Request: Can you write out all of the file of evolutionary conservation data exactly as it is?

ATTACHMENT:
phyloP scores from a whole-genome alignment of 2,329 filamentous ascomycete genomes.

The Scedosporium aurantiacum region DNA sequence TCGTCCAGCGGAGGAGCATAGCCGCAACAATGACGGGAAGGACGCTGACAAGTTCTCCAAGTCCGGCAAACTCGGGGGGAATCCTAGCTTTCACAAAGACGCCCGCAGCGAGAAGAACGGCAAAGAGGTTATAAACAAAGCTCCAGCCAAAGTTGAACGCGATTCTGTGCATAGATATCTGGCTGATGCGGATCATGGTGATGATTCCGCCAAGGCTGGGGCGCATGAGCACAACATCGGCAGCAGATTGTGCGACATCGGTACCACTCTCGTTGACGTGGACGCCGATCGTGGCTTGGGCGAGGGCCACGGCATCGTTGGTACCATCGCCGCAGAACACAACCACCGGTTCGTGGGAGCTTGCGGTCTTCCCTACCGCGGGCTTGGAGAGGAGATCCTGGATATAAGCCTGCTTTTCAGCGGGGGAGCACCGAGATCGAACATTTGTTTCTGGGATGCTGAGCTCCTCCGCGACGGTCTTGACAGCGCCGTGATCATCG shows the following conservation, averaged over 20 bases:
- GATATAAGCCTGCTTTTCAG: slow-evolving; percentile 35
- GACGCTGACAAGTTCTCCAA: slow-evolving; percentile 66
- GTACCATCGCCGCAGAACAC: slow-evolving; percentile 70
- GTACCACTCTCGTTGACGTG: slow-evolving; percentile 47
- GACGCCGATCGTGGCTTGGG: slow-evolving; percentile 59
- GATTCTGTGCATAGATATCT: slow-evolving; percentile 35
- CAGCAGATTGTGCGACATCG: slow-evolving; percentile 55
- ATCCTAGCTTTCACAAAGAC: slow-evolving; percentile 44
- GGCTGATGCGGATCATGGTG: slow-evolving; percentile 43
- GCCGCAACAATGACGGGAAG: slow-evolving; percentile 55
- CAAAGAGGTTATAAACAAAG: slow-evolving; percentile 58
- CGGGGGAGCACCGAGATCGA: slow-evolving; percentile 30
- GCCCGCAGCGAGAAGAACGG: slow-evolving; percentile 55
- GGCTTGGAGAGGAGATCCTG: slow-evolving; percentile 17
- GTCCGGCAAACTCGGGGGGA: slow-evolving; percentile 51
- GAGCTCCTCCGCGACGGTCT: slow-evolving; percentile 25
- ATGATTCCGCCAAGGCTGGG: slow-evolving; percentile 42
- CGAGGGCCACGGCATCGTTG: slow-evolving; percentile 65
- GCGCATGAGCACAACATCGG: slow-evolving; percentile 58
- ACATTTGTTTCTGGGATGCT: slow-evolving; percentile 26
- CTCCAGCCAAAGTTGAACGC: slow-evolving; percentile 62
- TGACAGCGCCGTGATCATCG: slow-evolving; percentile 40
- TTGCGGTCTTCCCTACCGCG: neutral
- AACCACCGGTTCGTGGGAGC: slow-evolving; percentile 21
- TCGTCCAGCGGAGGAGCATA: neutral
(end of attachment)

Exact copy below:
phyloP scores from a whole-genome alignment of 2,329 filamentous ascomycete genomes.

The Scedosporium aurantiacum region DNA sequence TCGTCCAGCGGAGGAGCATAGCCGCAACAATGACGGGAAGGACGCTGACAAGTTCTCCAAGTCCGGCAAACTCGGGGGGAATCCTAGCTTTCACAAAGACGCCCGCAGCGAGAAGAACGGCAAAGAGGTTATAAACAAAGCTCCAGCCAAAGTTGAACGCGATTCTGTGCATAGATATCTGGCTGATGCGGATCATGGTGATGATTCCGCCAAGGCTGGGGCGCATGAGCACAACATCGGCAGCAGATTGTGCGACATCGGTACCACTCTCGTTGACGTGGACGCCGATCGTGGCTTGGGCGAGGGCCACGGCATCGTTGGTACCATCGCCGCAGAACACAACCACCGGTTCGTGGGAGCTTGCGGTCTTCCCTACCGCGGGCTTGGAGAGGAGATCCTGGATATAAGCCTGCTTTTCAGCGGGGGAGCACCGAGATCGAACATTTGTTTCTGGGATGCTGAGCTCCTCCGCGACGGTCTTGACAGCGCCGTGATCATCG shows the following conservation, averaged over 20 bases:
- GATATAAGCCTGCTTTTCAG: slow-evolving; percentile 35
- GACGCTGACAAGTTCTCCAA: slow-evolving; percentile 66
- GTACCATCGCCGCAGAACAC: slow-evolving; percentile 70
- GTACCACTCTCGTTGACGTG: slow-evolving; percentile 47
- GACGCCGATCGTGGCTTGGG: slow-evolving; percentile 59
- GATTCTGTGCATAGATATCT: slow-evolving; percentile 35
- CAGCAGATTGTGCGACATCG: slow-evolving; percentile 55
- ATCCTAGCTTTCACAAAGAC: slow-evolving; percentile 44
- GGCTGATGCGGATCATGGTG: slow-evolving; percentile 43
- GCCGCAACAATGACGGGAAG: slow-evolving; percentile 55
- CAAAGAGGTTATAAACAAAG: slow-evolving; percentile 58
- CGGGGGAGCACCGAGATCGA: slow-evolving; percentile 30
- GCCCGCAGCGAGAAGAACGG: slow-evolving; percentile 55
- GGCTTGGAGAGGAGATCCTG: slow-evolving; percentile 17
- GTCCGGCAAACTCGGGGGGA: slow-evolving; percentile 51
- GAGCTCCTCCGCGACGGTCT: slow-evolving; percentile 25
- ATGATTCCGCCAAGGCTGGG: slow-evolving; percentile 42
- CGAGGGCCACGGCATCGTTG: slow-evolving; percentile 65
- GCGCATGAGCACAACATCGG: slow-evolving; percentile 58
- ACATTTGTTTCTGGGATGCT: slow-evolving; percentile 26
- CTCCAGCCAAAGTTGAACGC: slow-evolving; percentile 62
- TGACAGCGCCGTGATCATCG: slow-evolving; percentile 40
- TTGCGGTCTTCCCTACCGCG: neutral
- AACCACCGGTTCGTGGGAGC: slow-evolving; percentile 21
- TCGTCCAGCGGAGGAGCATA: neutral